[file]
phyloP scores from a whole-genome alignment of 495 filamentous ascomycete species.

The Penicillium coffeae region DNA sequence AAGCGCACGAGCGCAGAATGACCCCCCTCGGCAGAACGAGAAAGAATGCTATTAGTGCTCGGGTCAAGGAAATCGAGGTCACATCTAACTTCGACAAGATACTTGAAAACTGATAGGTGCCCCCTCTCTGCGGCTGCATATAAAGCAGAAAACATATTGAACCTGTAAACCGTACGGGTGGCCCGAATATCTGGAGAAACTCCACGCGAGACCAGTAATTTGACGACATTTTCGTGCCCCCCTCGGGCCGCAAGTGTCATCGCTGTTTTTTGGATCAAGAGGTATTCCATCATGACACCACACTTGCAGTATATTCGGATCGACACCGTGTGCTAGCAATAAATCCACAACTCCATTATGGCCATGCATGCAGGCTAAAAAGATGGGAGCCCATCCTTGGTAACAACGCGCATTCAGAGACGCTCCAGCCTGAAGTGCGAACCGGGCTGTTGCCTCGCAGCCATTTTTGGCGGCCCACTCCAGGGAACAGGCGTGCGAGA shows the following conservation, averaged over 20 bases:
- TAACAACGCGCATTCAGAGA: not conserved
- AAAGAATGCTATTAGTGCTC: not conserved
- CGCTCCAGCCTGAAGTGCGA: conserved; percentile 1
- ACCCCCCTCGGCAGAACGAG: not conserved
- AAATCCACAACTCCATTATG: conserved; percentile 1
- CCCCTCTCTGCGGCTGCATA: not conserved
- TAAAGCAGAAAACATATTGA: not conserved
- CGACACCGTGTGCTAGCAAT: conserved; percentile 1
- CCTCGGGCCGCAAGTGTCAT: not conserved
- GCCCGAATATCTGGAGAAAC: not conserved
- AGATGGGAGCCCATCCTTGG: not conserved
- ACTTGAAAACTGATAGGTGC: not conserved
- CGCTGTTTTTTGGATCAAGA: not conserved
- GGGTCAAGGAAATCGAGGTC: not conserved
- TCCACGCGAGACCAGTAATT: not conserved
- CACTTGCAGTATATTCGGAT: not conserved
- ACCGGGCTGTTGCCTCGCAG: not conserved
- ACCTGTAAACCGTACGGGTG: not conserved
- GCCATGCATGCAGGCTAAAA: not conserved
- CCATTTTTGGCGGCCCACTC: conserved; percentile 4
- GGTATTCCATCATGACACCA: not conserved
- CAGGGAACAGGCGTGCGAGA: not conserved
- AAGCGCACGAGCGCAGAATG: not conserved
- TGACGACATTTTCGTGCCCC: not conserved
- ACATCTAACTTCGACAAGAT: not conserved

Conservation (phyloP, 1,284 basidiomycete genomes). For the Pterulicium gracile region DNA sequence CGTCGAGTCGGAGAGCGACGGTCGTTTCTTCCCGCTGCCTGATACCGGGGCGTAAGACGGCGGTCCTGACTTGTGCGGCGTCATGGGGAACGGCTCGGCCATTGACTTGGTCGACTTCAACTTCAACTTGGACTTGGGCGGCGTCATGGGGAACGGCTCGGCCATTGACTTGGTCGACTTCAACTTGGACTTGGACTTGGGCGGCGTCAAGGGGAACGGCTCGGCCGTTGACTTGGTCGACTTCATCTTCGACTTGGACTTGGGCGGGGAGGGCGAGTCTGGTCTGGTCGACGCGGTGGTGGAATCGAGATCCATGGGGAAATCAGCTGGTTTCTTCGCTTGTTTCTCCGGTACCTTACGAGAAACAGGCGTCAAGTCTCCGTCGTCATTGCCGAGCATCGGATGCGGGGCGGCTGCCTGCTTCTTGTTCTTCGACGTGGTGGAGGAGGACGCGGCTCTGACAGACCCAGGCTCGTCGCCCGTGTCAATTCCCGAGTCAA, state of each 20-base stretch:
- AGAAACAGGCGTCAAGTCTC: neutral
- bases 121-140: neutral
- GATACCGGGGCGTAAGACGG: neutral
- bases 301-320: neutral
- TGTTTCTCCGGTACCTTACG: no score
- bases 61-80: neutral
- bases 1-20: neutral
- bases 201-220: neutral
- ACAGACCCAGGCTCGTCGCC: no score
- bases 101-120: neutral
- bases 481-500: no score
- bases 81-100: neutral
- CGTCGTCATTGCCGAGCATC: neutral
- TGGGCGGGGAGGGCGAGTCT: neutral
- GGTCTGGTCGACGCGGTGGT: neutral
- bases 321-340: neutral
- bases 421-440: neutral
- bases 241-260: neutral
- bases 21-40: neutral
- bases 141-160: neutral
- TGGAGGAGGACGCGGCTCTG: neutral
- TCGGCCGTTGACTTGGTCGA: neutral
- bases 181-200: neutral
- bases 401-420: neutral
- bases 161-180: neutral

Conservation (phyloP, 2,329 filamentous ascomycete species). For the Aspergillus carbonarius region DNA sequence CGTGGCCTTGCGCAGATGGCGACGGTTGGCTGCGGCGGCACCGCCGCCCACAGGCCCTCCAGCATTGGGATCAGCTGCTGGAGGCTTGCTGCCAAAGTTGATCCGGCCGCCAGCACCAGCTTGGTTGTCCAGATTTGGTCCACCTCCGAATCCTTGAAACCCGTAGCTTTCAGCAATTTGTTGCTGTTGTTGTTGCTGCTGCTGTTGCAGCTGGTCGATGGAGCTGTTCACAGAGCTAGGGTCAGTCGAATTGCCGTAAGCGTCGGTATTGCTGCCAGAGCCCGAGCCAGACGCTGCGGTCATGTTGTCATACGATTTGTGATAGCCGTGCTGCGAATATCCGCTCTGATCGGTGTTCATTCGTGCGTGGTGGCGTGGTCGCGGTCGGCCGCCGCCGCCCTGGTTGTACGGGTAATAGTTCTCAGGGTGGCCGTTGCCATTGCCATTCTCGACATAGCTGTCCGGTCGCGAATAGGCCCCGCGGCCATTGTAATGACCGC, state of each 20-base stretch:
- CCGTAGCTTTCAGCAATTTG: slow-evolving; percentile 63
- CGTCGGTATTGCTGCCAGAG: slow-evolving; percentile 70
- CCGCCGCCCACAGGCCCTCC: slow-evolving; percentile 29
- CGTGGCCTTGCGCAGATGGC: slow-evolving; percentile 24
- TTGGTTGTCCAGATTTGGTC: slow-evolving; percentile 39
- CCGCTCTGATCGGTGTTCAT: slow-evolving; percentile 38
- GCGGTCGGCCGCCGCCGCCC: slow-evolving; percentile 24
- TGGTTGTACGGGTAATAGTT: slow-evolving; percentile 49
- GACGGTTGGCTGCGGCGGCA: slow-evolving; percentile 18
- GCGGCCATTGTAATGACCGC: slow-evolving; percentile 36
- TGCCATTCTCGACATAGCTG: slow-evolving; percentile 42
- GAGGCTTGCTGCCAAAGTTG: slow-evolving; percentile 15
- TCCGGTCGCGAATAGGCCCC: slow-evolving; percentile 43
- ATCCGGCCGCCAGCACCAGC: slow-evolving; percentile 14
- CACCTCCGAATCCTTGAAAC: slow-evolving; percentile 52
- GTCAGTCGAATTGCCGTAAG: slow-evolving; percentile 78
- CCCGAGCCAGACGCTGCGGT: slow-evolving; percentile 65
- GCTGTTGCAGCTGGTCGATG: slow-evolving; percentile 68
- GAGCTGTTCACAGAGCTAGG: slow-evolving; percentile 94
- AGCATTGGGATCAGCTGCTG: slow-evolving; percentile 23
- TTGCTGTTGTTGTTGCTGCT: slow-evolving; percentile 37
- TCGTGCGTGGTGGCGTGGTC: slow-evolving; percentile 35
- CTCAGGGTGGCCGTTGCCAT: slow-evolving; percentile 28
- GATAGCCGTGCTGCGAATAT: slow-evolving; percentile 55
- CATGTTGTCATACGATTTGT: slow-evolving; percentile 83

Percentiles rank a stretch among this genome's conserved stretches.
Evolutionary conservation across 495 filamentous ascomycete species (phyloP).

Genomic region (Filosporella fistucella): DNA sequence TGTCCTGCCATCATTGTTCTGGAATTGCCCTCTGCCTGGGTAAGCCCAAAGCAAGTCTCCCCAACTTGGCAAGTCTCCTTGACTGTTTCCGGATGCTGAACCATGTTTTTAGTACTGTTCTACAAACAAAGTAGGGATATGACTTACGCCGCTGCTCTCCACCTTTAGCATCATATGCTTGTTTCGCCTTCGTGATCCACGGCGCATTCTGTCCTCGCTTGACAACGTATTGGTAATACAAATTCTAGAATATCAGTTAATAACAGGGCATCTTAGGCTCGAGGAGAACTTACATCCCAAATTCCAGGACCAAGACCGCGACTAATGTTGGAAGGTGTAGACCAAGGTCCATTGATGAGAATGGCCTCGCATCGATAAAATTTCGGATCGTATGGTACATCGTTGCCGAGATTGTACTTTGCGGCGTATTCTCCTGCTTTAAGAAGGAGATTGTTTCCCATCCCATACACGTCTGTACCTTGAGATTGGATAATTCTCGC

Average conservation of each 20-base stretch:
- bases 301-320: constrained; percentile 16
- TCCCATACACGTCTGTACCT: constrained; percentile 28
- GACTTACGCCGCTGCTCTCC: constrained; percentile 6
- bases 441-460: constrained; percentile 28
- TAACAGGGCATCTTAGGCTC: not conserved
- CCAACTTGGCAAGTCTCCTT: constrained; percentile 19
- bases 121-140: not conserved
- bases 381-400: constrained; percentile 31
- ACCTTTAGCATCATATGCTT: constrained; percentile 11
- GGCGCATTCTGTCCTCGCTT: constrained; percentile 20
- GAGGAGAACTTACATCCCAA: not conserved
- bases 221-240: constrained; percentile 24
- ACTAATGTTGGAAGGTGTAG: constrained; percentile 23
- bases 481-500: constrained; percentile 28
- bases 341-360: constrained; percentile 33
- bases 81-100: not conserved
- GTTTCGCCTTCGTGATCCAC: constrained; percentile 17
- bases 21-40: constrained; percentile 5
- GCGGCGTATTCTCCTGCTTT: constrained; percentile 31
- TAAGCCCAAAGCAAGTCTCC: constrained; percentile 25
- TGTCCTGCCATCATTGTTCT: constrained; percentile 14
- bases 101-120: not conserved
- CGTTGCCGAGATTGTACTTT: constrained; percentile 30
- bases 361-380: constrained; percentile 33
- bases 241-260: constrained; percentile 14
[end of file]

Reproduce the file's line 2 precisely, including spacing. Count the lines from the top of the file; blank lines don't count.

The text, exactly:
The Penicillium coffeae region DNA sequence AAGCGCACGAGCGCAGAATGACCCCCCTCGGCAGAACGAGAAAGAATGCTATTAGTGCTCGGGTCAAGGAAATCGAGGTCACATCTAACTTCGACAAGATACTTGAAAACTGATAGGTGCCCCCTCTCTGCGGCTGCATATAAAGCAGAAAACATATTGAACCTGTAAACCGTACGGGTGGCCCGAATATCTGGAGAAACTCCACGCGAGACCAGTAATTTGACGACATTTTCGTGCCCCCCTCGGGCCGCAAGTGTCATCGCTGTTTTTTGGATCAAGAGGTATTCCATCATGACACCACACTTGCAGTATATTCGGATCGACACCGTGTGCTAGCAATAAATCCACAACTCCATTATGGCCATGCATGCAGGCTAAAAAGATGGGAGCCCATCCTTGGTAACAACGCGCATTCAGAGACGCTCCAGCCTGAAGTGCGAACCGGGCTGTTGCCTCGCAGCCATTTTTGGCGGCCCACTCCAGGGAACAGGCGTGCGAGA shows the following conservation, averaged over 20 bases: